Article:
Because schools are one of the few public arenas in which established residents and immigrant newcomers engage in regular, sustained interactions, the school site is an essential point in that negotiation. Public schools of our nation have held forth a proud rhetoric and vision of access for all. The only potential for change is in the cultural production of the students themselves.
The biographies of the following students: an Afghan immigrant, a Brazilian immigrant, a Latina (Mexican American) born in the United States, a Fijian Immigrant, an East Indian immigrant, a Vietnamese immigrant, a white student born in the local Bayview community, an African American student born in the United States, a Chinese immigrant, and a Mexican Immigrant.
How did they understand “America”? What does it mean to be “American”? What borders and boundaries did they create or detect in social relations? What language did they use to articulate and create those borders and boundaries? How were the crossings, the borderlands and terrain in between languages, cultures, and national identities experienced shared contested? How did they experience and view their encounters with each other across languages cultures and national identity? What was it like for those students and teachers who felt themselves involved in forging new terrains of language, culture, racial, and national identity? Why were they in school, and how did they experience school? What relationship did school have to the rest of their lives?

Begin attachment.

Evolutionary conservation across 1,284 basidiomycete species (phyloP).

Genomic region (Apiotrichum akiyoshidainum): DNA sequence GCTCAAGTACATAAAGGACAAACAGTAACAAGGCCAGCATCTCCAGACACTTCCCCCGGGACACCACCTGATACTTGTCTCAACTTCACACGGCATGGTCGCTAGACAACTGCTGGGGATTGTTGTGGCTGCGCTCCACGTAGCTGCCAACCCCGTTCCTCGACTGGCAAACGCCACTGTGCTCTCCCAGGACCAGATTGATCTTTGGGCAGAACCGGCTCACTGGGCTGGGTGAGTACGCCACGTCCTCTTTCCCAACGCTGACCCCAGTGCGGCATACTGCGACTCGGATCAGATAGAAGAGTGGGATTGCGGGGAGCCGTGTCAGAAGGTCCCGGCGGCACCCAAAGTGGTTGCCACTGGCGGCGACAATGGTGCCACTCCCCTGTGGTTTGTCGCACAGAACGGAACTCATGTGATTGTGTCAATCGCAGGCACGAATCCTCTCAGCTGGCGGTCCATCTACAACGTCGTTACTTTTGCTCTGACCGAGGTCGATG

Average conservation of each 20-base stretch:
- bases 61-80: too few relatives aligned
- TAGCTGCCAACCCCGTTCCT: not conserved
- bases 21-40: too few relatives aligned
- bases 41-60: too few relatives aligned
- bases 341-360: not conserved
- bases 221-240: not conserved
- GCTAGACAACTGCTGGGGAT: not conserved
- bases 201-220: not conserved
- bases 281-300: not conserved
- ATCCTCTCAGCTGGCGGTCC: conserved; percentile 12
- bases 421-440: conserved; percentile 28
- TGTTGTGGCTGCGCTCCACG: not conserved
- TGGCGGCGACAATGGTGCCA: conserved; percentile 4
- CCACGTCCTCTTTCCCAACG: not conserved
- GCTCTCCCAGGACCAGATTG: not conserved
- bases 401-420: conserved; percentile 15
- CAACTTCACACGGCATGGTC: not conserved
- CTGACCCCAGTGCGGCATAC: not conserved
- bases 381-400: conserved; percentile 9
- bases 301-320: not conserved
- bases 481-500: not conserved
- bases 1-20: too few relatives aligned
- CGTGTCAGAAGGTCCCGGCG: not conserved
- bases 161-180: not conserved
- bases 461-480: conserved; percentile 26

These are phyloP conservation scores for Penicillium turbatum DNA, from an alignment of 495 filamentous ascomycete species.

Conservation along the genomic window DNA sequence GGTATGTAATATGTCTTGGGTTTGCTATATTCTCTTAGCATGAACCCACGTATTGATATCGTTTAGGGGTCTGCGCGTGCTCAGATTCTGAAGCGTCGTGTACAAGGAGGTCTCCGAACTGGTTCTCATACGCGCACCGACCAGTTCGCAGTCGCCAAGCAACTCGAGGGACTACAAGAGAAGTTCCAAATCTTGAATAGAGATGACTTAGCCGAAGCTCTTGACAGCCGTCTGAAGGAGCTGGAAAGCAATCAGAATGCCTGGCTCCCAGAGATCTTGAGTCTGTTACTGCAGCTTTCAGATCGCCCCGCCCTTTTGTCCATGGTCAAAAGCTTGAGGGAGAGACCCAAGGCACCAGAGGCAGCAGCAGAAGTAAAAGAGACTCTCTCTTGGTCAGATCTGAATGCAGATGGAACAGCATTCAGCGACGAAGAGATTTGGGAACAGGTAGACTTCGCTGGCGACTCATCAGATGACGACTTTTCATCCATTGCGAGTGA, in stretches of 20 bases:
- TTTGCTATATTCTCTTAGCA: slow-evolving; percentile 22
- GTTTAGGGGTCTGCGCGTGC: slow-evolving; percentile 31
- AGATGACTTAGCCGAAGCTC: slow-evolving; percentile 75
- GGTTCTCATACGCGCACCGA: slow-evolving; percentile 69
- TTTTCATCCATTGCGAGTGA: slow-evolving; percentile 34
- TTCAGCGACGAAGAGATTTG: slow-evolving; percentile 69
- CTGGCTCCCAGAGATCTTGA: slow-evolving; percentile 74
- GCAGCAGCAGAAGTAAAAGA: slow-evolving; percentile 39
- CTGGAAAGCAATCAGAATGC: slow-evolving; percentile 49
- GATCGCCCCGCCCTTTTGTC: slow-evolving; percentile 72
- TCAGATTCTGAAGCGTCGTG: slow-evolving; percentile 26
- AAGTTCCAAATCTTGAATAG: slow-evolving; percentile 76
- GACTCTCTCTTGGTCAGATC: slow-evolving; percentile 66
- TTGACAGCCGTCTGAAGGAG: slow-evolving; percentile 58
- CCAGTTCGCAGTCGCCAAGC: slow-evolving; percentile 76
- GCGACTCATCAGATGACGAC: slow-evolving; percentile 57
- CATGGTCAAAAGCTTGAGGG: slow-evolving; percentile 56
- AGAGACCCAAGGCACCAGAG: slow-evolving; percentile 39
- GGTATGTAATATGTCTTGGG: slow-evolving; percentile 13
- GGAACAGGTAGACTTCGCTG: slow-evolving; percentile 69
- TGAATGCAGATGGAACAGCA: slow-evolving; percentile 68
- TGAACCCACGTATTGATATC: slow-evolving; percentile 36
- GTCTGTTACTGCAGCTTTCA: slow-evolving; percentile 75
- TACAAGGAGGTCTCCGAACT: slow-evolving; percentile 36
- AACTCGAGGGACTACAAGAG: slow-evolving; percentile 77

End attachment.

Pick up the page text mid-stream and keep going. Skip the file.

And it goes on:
The research involved examining processes and mechanisms of decision making; language policy; student grouping; curriculum content; and the placement of students and enrollment in specific gate- keeping courses.
The Storyteller The Anthropologist The Advocate
The high academic classes are filled disproportionately with White, Vietnamese, and Chinese students. The “skills” remedial track is filled disproportionately with Latino and African American students.
Americanization to newcomer students is an abandonment of hope that others will see and accept them in their full national, religious, and language identities. Students choose marginality as a means of resistance. They choose to remain off the social map, to remain “foreign,” and not give in to racial categories. But within two years, very few of the students followed in this research maintained this stance.
…Certain racial groups that process appears to be accompanied by giving up their immigrant belief in the American dream” Those on the Latino “race track” more often gave up the immigrant ideology and belief in school success. Their peer group at Madison seldom appears in the college preparatory classes, has the lowest rate of school attendance, the highest rate of disciplinary referrals for truancy, the lowest grade point averages…
Making a place for oneself and finding one’s race are central to student life at Madison. Newcomer students develop conscious skills for interaction, careful ways of behaving an habits of monitoring their own and each other’s behavior as they engage in this process.
The schooling process itself segregates, excludes, and discriminates. This is an overt manifestation of a racial project at the school. But it is heavily denied and hidden. The social separation and the academic tracking are part and parcel of slotting students by skin color, language, and class into their places in a hierarchy in the world. Their belief in individual effort clouds their ability to see this sorting process.
A complex issue such as this is virtually impossible to solve. However, if funding and research is present, and the willingness to overcome the boundaries that individuals of other cultures experience then there is the ability to have success. Start with the basics. Give teachers the tools to succeed.